The next Canadian federal election, which will largely pit Prime Minister Justin Trudeau’s Liberal Party against Andrew Scheer’s Conservative Party, is set to take place on Oct. 21. The results may be close: CBC’s Canada Poll Tracker indicates that while the Liberals are currently favored over the Conservatives to win the most seats, the two parties are “virtually tied.” The two parties are battling on a whole host of issues, ranging from climate change and the environment to the government’s economic policies. And for the first time in decades, foreign policy is set to play a large role in the Canadian electoral campaign.
Christopher Sands of the Center for Strategic and International Studies notes that foreign policy has only rarely played a key role in past Canadian federal elections. The 1988 elections, and to a lesser extent those in 1993, were fought over the idea of a free trade pact with the United States. Even in 2004, in the midst of the Iraq War, foreign policy issues surrounding the war played only a small role in the elections—though they might have had more of an impact had Prime Minister Stephen Harper not backed away from his initial, pre-2004 support for military intervention. In comparison, 2019 has already seen an unusual focus on foreign policy—largely due to a series of recent crises such as President Trump’s tearing up of NAFTA and China’s arbitrary arrest of several Canadian citizens.
Trudeau came to power in 2015 arguing in favor of a foreign policy reset—promising, for example, to end the Canadian combat mission in Iraq, take new action on climate change and revamp Canadian national security legislation. After his election, the prime minister argued that “Canada [had] lost its compassion and constructive voice in the world over the past 10 years” and affirmed, “on behalf of 35 million Canadians[,]” that Canada was back. But the new government took time to find its feet on the foreign policy file. After shuffling Foreign Minister Stéphane Dion out of the cabinet, Trudeau settled on a new foreign minister, Chrystia Freeland—who, as one columnist has argued, “began rewriting the language and priorities of Canada’s approach to foreign policy in an effort to maintain her government’s guiding principles in a world that had suddenly become hostile to them.” Freeland called for a defense of the liberal international order, arguing that in light of America’s retreat from global leadership, allied countries would have to adopt increased responsibility. She articulated the government’s approach most clearly in a June 2017 speech, which called for substantial investments in hard power and increased cooperation with like-minded countries, and affirmed the Canadian commitment to “pluralism, human rights and the rule of law.”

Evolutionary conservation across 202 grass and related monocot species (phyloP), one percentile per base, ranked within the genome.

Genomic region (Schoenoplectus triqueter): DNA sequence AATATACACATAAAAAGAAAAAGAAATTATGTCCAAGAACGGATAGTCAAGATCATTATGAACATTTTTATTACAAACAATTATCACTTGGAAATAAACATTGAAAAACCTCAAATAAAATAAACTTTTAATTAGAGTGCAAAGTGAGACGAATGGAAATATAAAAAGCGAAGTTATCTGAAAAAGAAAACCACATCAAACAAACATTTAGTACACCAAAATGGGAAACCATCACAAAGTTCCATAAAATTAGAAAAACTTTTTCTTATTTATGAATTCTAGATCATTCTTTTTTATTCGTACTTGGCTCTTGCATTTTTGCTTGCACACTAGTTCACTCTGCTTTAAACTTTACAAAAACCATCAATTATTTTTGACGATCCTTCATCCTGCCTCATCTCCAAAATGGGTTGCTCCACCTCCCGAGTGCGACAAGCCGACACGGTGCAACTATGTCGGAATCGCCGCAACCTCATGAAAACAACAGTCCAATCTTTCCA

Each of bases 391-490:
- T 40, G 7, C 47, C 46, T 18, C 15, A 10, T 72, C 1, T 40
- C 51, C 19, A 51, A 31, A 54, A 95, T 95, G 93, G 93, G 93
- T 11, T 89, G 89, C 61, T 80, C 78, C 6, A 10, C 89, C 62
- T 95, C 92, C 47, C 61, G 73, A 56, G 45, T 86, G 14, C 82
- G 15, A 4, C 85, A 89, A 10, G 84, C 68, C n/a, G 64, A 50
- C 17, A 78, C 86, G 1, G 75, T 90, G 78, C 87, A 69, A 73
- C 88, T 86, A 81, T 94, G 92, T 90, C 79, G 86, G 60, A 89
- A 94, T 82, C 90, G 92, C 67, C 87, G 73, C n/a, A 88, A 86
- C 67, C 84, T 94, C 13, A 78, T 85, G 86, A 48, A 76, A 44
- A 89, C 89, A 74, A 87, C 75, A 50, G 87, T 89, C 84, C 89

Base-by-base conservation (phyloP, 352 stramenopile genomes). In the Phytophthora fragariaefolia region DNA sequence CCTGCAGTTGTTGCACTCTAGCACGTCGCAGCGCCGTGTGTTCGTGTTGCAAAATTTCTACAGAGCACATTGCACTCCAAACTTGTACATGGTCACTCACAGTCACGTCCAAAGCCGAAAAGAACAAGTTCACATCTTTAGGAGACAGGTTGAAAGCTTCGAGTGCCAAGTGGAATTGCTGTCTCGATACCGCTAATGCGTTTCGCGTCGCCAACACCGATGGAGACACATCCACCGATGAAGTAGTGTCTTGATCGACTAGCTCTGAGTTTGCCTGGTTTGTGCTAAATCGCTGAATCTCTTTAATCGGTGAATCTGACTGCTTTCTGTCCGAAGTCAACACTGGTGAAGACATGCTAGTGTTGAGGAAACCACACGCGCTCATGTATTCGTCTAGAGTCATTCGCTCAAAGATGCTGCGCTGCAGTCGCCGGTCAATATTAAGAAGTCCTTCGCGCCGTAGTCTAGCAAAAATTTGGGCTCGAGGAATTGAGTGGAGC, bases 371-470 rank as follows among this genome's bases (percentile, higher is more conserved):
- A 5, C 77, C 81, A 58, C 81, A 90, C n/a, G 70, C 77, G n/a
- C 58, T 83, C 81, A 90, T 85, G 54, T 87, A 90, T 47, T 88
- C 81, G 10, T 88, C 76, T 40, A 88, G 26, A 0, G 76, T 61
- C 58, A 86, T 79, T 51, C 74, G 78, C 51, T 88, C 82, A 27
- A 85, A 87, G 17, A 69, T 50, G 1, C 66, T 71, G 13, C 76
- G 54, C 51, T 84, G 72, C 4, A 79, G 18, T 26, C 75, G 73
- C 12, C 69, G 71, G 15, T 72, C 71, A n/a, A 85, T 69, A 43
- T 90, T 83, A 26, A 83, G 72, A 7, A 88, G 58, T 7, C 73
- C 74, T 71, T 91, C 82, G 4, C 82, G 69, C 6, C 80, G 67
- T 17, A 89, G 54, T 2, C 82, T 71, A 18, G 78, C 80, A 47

Yet Canada’s two main opposition parties, the New Democratic Party (NDP) and the Conservatives, have contended that while Trudeau and his government employ lofty rhetoric, the reality of Liberal foreign policy leaves much to be desired. The left-of-center NDP has consistently accused the government of only paying lip service to progressive values. As tensions have strained the relationship between Canada and Saudi Arabia, for example, the NDP has characterized Canadian policy toward the kingdom as “belated and timid.” Problems began in August 2018, when Freeland took to Twitter to call for the release of two jailed Saudi human rights activists. The Saudi Arabian government, furious at what it decried as this “break with diplomatic norms and protocol,” recalled its ambassador from Canada and later went on to recall the more than 15,000 Saudi students studying in the country. Saudi-Canadian relations would deteriorate further after the Saudi regime’s brutal murder of Jamal Khashoggi. Throughout this period, the NDP pointed out that, despite its critical rhetoric, the government steadfastly refused to cancel its $11.3 billion deal to export Canadian-made light-armored vehicles to the kingdom. The NDP has also criticized the government for not having meaningfully committed to U.N. peacekeeping operations around the globe.
In a different vein, the Conservative Party has argued that Trudeau has displayed tremendous naivité in office. Conservatives continue to cite to Trudeau’s infamous February 2018 trip to India, during which the Canadian high commissioner invited Jaspal Atwal—a Sikh extremist convicted of attempted murder after attempting to assassinate an Indian minister visiting Vancouver in 1986—to an official dinner in Delhi. The Canadian government eventually rescinded his invitation, but not before Atwal had taken photos with Trudeau’s wife. The Atwal fiasco led to a freeze-over of bilateral relations. The Conservatives have also derided Trudeau’s insistence on pushing for “progressive trade agreements,” meaning agreements that meet Liberal concerns on labor, the environment, and the rights of women and indigeneous people. The National Post, a right-leaning and well-respected paper, reveals that the Liberal government has since instructed bureaucrats to drop the term “progressive” on the grounds that the term was too “politically-loaded” and might have disrupted trade negotiations with certain countries.